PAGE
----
The December 2020 issue of Health Affairs is the first-ever focused exclusively on the intersection of climate and health. It covers topics including the health sector’s contribution to carbon emissions and other forms of pollution, how communities are affected by and adapting to the changing climate, and policies to protect against further damage. Kristie Ebi, UW CHanGE, served as theme adviser of the issue.
Why the Collapsing Global Birth Rate Won’t Save us From Climate Change (Quartz - quotes Kristie Ebi)
Overpopulation has been a threat to the planet since long before anyone heard of climate change.
English economist Thomas Malthus first sounded an alarm about the potential for population growth to overwhelm the planet's natural resources in 1798. The alarm rang again in 1968 with Paul Erlich's doomsday treatise "The Population Bomb," and has reverberated since in the background of the climate crisis: All else being equal, more people means more emissions, more hungry mouths, more potential victims of natural catastrophes.
It’s virtually certain that 2020 will be on the top five list of hottest years on record for the planet, according to atmospheric scientists at the National Oceanic and Atmospheric Administration. In a briefing, NOAA officials announced their three-month outlook for this summer, with above average temperatures expected across almost all of the United States. The likelihood of excessive heat is highest in the West and Northeast.
Wednesday’s 50th anniversary of Earth Day won’t be marked by widespread official rallies or demonstrations — such gatherings would be irresponsible during this global pandemic, even if they were allowed.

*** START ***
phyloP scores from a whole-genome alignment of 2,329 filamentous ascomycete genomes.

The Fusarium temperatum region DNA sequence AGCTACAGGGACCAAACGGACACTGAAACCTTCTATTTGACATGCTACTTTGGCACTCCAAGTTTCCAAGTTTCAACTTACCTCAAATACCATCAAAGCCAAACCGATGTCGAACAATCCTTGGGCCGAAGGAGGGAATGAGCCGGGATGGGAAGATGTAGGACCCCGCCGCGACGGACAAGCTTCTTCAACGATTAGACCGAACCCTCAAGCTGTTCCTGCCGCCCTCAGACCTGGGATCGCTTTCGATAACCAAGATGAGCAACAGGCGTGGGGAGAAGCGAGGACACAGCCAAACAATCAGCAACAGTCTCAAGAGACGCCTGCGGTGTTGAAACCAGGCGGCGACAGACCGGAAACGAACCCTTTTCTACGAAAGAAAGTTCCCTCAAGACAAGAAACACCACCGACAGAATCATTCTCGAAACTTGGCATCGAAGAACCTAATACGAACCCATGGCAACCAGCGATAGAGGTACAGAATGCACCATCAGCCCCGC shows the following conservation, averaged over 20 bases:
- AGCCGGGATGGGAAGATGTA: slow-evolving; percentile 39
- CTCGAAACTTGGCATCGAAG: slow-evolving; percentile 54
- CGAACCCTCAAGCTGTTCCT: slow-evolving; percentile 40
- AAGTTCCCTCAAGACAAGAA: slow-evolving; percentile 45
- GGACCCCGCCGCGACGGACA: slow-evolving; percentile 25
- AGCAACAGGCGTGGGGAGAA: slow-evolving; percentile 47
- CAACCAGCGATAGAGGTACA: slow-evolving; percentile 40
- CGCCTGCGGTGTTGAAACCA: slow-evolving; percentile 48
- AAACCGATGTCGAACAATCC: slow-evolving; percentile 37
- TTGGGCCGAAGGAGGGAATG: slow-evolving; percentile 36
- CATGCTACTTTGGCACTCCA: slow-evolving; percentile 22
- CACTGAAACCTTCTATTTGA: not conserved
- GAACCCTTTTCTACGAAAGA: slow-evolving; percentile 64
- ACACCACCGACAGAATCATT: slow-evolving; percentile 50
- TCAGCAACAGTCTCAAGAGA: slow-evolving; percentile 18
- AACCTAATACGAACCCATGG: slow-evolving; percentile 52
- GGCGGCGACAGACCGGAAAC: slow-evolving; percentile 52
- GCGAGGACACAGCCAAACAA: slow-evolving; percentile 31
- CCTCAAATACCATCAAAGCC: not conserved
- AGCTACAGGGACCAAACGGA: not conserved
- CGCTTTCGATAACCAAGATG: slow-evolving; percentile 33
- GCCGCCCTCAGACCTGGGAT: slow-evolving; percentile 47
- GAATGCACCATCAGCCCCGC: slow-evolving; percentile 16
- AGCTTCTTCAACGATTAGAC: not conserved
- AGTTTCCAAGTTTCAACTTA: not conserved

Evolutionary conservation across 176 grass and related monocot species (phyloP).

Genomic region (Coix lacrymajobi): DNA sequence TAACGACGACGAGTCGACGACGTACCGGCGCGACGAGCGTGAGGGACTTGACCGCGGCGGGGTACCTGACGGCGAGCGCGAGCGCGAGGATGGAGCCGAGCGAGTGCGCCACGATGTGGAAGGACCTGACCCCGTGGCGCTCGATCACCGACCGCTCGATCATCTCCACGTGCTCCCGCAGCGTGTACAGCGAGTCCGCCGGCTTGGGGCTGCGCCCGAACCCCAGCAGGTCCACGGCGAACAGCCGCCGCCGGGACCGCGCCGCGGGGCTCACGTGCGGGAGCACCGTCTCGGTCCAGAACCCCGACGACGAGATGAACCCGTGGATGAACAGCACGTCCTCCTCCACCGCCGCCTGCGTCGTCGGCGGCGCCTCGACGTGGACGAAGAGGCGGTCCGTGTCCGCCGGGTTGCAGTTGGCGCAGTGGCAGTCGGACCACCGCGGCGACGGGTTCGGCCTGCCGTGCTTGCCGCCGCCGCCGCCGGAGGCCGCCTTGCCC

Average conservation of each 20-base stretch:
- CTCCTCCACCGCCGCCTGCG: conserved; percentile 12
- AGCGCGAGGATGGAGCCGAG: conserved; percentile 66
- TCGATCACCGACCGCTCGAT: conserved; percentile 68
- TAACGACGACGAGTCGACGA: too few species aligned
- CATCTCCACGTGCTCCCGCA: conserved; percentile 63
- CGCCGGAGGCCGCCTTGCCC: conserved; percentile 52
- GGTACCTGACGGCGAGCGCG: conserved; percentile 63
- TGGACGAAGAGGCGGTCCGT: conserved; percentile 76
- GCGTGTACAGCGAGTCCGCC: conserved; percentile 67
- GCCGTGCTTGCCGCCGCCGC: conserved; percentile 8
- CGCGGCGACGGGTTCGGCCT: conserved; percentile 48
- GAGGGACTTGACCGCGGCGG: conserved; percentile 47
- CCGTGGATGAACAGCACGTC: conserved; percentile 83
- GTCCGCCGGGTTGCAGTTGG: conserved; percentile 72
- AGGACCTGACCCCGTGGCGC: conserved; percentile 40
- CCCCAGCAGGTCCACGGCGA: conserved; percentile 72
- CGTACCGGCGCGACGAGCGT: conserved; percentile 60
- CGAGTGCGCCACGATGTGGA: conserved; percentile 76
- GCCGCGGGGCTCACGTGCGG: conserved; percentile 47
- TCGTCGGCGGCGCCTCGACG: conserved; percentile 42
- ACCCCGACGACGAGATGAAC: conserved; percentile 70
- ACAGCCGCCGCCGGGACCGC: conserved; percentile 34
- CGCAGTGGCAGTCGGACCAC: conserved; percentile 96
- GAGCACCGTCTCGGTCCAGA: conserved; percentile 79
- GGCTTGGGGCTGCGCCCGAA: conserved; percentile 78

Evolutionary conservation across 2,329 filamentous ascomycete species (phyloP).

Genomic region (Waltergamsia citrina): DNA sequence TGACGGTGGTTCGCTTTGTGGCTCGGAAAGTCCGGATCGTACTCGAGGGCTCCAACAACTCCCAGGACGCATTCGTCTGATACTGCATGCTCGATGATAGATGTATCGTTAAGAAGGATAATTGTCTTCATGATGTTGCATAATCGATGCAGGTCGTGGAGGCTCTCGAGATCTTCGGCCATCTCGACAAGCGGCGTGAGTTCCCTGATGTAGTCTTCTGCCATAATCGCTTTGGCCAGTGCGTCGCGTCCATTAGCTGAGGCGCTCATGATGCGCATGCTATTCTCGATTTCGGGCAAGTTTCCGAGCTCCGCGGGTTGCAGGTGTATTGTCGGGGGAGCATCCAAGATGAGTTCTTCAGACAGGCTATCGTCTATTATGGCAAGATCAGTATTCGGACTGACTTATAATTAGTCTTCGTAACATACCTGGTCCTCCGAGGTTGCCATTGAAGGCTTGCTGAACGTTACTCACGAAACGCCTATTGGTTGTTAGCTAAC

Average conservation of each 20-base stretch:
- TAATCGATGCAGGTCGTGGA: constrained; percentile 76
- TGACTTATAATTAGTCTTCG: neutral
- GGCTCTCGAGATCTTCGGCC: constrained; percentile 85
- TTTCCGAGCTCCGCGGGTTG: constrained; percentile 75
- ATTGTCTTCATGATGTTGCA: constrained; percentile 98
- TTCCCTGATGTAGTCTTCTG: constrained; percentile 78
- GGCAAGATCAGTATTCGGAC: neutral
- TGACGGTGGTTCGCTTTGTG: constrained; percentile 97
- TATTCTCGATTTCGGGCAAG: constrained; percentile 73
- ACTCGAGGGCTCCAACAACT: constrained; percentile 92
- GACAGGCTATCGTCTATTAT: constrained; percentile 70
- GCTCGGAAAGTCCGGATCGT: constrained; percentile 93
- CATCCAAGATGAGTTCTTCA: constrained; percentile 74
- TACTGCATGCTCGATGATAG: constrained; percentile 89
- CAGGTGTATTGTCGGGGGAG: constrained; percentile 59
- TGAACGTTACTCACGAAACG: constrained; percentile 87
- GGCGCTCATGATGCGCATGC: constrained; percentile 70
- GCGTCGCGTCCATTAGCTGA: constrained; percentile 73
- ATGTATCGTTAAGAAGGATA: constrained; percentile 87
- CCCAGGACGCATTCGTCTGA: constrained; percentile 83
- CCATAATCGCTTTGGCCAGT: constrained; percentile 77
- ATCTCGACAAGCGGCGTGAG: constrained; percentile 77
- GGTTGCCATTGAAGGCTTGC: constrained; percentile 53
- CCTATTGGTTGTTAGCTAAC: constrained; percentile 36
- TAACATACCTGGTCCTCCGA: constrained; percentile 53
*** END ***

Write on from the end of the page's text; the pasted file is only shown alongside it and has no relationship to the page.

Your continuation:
Kristie Ebi of the University of Washington School of Public Health was recently designated a National Associate of the National Academies of Sciences, Engineering, and Medicine, an honorary title that recognizes Ebi’s extraordinary service to help provide analysis and advice to the government and the public on matters of science, engineering and medicine.
Rising CO2 Levels are Making Food Less Nutritious. It Could Cause a Global Malnutrition Crisis (Business Insider - Quotes Kristie Ebi)
The huge amount of carbon dioxide we are producing and pumping into the Earth's atmosphere is causing much more damage than previously thought.
Rising CO2 levels aren't just responsible not for global warming; they also have a massive impact on the global food system, according to a Science Advances study. An increase in carbon dioxide can significantly reduce the level of micronutrients in certain plants.
With urban populations surging around the world, cities will struggle to keep residents safe from fast-growing heat risks turbo-charged by climate change, scientists and public health experts warned this week.
Heat is already the leading cause of deaths from extreme weather in countries including the United States. The problem is particularly severe in cities, where temperature extremes are rising much faster than the global average, they said.
US Foreign Policy Could Halt Today’s Major Killers, Prevent Tomorrow’s Outbreaks (Journal of International Affairs - Features Kristie Ebi)
United States action on global pandemics could save lives, address significant foreign policy interests and boost economic prosperity, according to a new analysis from leading researchers, including Kristie Ebi, an expert on global change and health at the University of Washington School of Public Health.
Predicting where Ebola might strike next could become easier, thanks to a new computer model. The model tracks how changes in the environment and in human societies could affect the deadly virus’s spread. It predicts that Ebola outbreaks could become as much as 60 percent more likely by 2070 if the world continues on a path toward a warmer climate and a cooling economy.